Does Money Buy Happiness in the English Premier League?

AuthorEnzo Profili (McCormick ’21)

Over the last years, the Premier League has seen an unbelievable increase in spending on transfers and wages. Transfer expenditure in the summer window has risen almost sevenfold, from £215m to £1.4b, in a matter of 13 years; maybe the best example of that is Crystal Palace, a middling club in the division who just splashed £26 million on Mamadou Sakho (who is nowhere near a world class defender).

In this same period, “new” footballing giants such as Chelsea and Manchester City have emerged in the league, sponsored by wealthy owners of the likes of Roman Abramovich, Russian oil magnate. These clubs have spent billions of pounds to modernize themselves, with new state-of-the-art stadiums and training centres, and compete with established powerhouses that have been dominating English football for the last decades, like Liverpool, Manchester United and Arsenal.

Per The Daily Mail, Chelsea spent £806m on transfers and £2.4b on wages since Mr. Abramovich took over in 2003; Manchester City has been even more aggressive, spending £1.011b only on transfers since Sheik Mansour, City’s sugar daddy, took over in 2008.

So, I wanted to examine if all this spending on stars in this new era of football actually yields to better results and ultimately titles in a season, or if a low-profile club in the transfer market with a consistent starting XI (looking at you, Arsène Wenger’s Arsenal) is actually the best way to go. To do that, we’ll examine the relationship between league position and wage and transfer expenditure, respectively, for the last seven seasons.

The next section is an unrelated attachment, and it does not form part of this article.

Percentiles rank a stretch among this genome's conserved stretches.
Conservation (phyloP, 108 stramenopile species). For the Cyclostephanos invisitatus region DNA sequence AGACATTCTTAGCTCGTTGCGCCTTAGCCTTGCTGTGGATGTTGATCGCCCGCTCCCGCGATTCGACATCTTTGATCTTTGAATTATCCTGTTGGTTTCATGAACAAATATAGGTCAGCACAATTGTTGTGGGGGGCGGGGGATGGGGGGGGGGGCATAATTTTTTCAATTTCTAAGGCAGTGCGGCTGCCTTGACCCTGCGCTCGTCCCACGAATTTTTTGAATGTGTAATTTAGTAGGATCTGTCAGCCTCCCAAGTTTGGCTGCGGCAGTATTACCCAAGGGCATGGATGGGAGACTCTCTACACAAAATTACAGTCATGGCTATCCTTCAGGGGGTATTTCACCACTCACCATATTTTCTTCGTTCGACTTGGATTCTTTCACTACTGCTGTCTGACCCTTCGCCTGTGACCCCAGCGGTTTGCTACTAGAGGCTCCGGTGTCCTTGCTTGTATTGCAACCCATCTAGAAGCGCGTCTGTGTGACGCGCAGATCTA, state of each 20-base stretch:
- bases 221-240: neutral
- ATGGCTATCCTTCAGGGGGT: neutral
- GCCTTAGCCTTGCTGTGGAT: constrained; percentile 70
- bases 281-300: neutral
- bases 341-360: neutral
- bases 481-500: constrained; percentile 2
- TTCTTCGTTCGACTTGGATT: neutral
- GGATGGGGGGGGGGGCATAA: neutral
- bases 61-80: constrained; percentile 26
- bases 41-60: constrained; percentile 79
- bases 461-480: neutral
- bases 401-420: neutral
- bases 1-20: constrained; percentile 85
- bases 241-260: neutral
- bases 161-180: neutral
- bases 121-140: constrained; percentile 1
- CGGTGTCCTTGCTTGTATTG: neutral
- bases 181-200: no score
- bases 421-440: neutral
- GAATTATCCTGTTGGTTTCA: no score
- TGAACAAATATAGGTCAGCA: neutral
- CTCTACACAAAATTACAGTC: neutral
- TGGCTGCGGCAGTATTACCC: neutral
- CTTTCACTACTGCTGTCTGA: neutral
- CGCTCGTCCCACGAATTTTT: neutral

I started my analysis by comparing wage expenditure and league position in a season (the data was taken from The Guardian). First, I normalized the wage expenditure in relation to the average spending in a season (wage expenditure/average) to account for player wages’ inflation in the period (this figure has risen from £78.5m in the 2010/11 season to £112.35m in the 2015/16 season). This means that if the average spending was £100m and a club spent £200m, it spent two times the average.

 Figure 1. Blue block regards middling clubs; orange block regards top clubs

Figure 1. Blue block regards middling clubs; orange block regards top clubs

 Figure 2. Color/club key for Figure 1

Figure 2. Color/club key for Figure 1

By analyzing the plot in figure 1 we can draw a series of conclusions. First of all, if you run a linear regression (with the logarithm of the variables) you find an R-squared of 0.57, which shows a moderate correlation between the variables. However, it can be seen that there is mostly no difference in spending between 20th and 7th (the blue block in figure 1), where clubs spend from 0.3 to 0.7 times the average for the season. The exceptions are odd seasons from one of the giants (mostly Liverpool doing badly, represented by the three light blue circles just above the orange block). So, wage spending is not really determinant within this range of final positions. If you want an example from this season, Burnley surely spends less than West Ham and yet are well above in the league standings, both in the “blue block” range.

The remaining block is from 6th to 1st (the orange block). This block shows us that there is a very little range of spending for the Premier League champion: it always spends at least 1.9 times the league average (except for the Leicester’s miracle), which can be seen in the last “line” of the graph in figure 1. Also, a 1.5 time the average spending almost ensures qualification for the European competitions.